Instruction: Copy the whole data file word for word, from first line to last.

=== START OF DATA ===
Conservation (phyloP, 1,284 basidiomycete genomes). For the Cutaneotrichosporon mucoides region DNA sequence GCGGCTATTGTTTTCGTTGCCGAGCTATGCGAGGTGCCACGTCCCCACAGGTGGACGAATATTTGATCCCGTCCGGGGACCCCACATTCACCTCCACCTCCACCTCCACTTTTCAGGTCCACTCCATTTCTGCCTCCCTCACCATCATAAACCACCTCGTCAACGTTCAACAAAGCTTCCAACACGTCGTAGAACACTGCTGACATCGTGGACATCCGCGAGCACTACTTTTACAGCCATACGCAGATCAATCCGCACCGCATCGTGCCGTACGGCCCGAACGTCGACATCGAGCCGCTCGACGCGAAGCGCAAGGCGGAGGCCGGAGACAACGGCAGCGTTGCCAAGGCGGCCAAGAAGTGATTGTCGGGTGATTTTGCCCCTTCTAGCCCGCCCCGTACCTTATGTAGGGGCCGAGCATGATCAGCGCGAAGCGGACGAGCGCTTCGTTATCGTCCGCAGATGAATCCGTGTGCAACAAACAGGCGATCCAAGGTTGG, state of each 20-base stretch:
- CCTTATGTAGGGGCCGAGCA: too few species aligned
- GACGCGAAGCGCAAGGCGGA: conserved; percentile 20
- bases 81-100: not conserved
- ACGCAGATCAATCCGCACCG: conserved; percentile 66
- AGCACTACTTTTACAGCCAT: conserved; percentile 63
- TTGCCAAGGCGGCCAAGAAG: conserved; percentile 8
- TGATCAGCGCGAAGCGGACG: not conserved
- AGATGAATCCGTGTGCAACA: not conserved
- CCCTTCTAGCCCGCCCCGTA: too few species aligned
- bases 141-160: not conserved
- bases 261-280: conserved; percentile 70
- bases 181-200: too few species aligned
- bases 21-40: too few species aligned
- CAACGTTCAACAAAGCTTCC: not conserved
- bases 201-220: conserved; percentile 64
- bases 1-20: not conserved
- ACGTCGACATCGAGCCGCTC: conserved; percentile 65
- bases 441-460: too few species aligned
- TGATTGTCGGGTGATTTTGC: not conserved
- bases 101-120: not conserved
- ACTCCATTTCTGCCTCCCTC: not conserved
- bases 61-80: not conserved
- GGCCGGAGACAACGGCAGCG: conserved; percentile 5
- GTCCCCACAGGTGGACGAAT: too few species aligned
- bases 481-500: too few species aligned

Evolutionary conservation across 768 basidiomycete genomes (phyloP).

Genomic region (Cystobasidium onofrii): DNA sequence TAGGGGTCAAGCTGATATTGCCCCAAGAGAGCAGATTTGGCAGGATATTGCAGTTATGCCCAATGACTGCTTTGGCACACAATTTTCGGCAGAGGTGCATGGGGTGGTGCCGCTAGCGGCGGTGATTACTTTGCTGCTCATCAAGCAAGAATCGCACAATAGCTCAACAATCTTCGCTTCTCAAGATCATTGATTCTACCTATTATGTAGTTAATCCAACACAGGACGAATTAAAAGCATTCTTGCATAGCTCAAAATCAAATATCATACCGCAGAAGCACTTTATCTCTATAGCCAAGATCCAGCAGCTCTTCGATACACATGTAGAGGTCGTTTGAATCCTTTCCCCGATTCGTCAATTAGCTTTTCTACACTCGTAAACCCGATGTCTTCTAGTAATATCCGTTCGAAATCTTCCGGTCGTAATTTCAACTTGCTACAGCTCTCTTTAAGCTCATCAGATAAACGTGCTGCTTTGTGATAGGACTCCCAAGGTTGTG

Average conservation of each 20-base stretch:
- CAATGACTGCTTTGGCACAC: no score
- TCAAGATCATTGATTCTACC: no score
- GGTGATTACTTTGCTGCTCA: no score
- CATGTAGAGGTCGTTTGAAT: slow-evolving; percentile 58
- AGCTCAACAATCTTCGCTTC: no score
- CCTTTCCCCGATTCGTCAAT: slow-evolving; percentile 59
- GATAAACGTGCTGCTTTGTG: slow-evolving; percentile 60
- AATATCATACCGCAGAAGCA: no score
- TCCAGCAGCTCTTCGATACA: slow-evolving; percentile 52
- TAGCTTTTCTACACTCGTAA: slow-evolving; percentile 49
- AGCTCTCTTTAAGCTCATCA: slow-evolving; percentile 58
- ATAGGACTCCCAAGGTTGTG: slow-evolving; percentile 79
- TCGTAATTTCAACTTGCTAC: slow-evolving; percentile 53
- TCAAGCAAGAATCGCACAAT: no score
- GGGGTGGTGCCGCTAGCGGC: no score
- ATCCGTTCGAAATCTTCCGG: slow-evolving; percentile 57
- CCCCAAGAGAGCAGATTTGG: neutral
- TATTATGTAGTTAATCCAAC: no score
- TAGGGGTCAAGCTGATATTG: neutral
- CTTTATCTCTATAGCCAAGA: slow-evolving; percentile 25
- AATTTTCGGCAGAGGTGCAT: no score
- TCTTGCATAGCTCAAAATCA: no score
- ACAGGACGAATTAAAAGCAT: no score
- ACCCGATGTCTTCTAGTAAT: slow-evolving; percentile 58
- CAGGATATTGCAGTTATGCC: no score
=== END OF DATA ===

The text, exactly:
Conservation (phyloP, 1,284 basidiomycete genomes). For the Cutaneotrichosporon mucoides region DNA sequence GCGGCTATTGTTTTCGTTGCCGAGCTATGCGAGGTGCCACGTCCCCACAGGTGGACGAATATTTGATCCCGTCCGGGGACCCCACATTCACCTCCACCTCCACCTCCACTTTTCAGGTCCACTCCATTTCTGCCTCCCTCACCATCATAAACCACCTCGTCAACGTTCAACAAAGCTTCCAACACGTCGTAGAACACTGCTGACATCGTGGACATCCGCGAGCACTACTTTTACAGCCATACGCAGATCAATCCGCACCGCATCGTGCCGTACGGCCCGAACGTCGACATCGAGCCGCTCGACGCGAAGCGCAAGGCGGAGGCCGGAGACAACGGCAGCGTTGCCAAGGCGGCCAAGAAGTGATTGTCGGGTGATTTTGCCCCTTCTAGCCCGCCCCGTACCTTATGTAGGGGCCGAGCATGATCAGCGCGAAGCGGACGAGCGCTTCGTTATCGTCCGCAGATGAATCCGTGTGCAACAAACAGGCGATCCAAGGTTGG, state of each 20-base stretch:
- CCTTATGTAGGGGCCGAGCA: too few species aligned
- GACGCGAAGCGCAAGGCGGA: conserved; percentile 20
- bases 81-100: not conserved
- ACGCAGATCAATCCGCACCG: conserved; percentile 66
- AGCACTACTTTTACAGCCAT: conserved; percentile 63
- TTGCCAAGGCGGCCAAGAAG: conserved; percentile 8
- TGATCAGCGCGAAGCGGACG: not conserved
- AGATGAATCCGTGTGCAACA: not conserved
- CCCTTCTAGCCCGCCCCGTA: too few species aligned
- bases 141-160: not conserved
- bases 261-280: conserved; percentile 70
- bases 181-200: too few species aligned
- bases 21-40: too few species aligned
- CAACGTTCAACAAAGCTTCC: not conserved
- bases 201-220: conserved; percentile 64
- bases 1-20: not conserved
- ACGTCGACATCGAGCCGCTC: conserved; percentile 65
- bases 441-460: too few species aligned
- TGATTGTCGGGTGATTTTGC: not conserved
- bases 101-120: not conserved
- ACTCCATTTCTGCCTCCCTC: not conserved
- bases 61-80: not conserved
- GGCCGGAGACAACGGCAGCG: conserved; percentile 5
- GTCCCCACAGGTGGACGAAT: too few species aligned
- bases 481-500: too few species aligned

Evolutionary conservation across 768 basidiomycete genomes (phyloP).

Genomic region (Cystobasidium onofrii): DNA sequence TAGGGGTCAAGCTGATATTGCCCCAAGAGAGCAGATTTGGCAGGATATTGCAGTTATGCCCAATGACTGCTTTGGCACACAATTTTCGGCAGAGGTGCATGGGGTGGTGCCGCTAGCGGCGGTGATTACTTTGCTGCTCATCAAGCAAGAATCGCACAATAGCTCAACAATCTTCGCTTCTCAAGATCATTGATTCTACCTATTATGTAGTTAATCCAACACAGGACGAATTAAAAGCATTCTTGCATAGCTCAAAATCAAATATCATACCGCAGAAGCACTTTATCTCTATAGCCAAGATCCAGCAGCTCTTCGATACACATGTAGAGGTCGTTTGAATCCTTTCCCCGATTCGTCAATTAGCTTTTCTACACTCGTAAACCCGATGTCTTCTAGTAATATCCGTTCGAAATCTTCCGGTCGTAATTTCAACTTGCTACAGCTCTCTTTAAGCTCATCAGATAAACGTGCTGCTTTGTGATAGGACTCCCAAGGTTGTG

Average conservation of each 20-base stretch:
- CAATGACTGCTTTGGCACAC: no score
- TCAAGATCATTGATTCTACC: no score
- GGTGATTACTTTGCTGCTCA: no score
- CATGTAGAGGTCGTTTGAAT: slow-evolving; percentile 58
- AGCTCAACAATCTTCGCTTC: no score
- CCTTTCCCCGATTCGTCAAT: slow-evolving; percentile 59
- GATAAACGTGCTGCTTTGTG: slow-evolving; percentile 60
- AATATCATACCGCAGAAGCA: no score
- TCCAGCAGCTCTTCGATACA: slow-evolving; percentile 52
- TAGCTTTTCTACACTCGTAA: slow-evolving; percentile 49
- AGCTCTCTTTAAGCTCATCA: slow-evolving; percentile 58
- ATAGGACTCCCAAGGTTGTG: slow-evolving; percentile 79
- TCGTAATTTCAACTTGCTAC: slow-evolving; percentile 53
- TCAAGCAAGAATCGCACAAT: no score
- GGGGTGGTGCCGCTAGCGGC: no score
- ATCCGTTCGAAATCTTCCGG: slow-evolving; percentile 57
- CCCCAAGAGAGCAGATTTGG: neutral
- TATTATGTAGTTAATCCAAC: no score
- TAGGGGTCAAGCTGATATTG: neutral
- CTTTATCTCTATAGCCAAGA: slow-evolving; percentile 25
- AATTTTCGGCAGAGGTGCAT: no score
- TCTTGCATAGCTCAAAATCA: no score
- ACAGGACGAATTAAAAGCAT: no score
- ACCCGATGTCTTCTAGTAAT: slow-evolving; percentile 58
- CAGGATATTGCAGTTATGCC: no score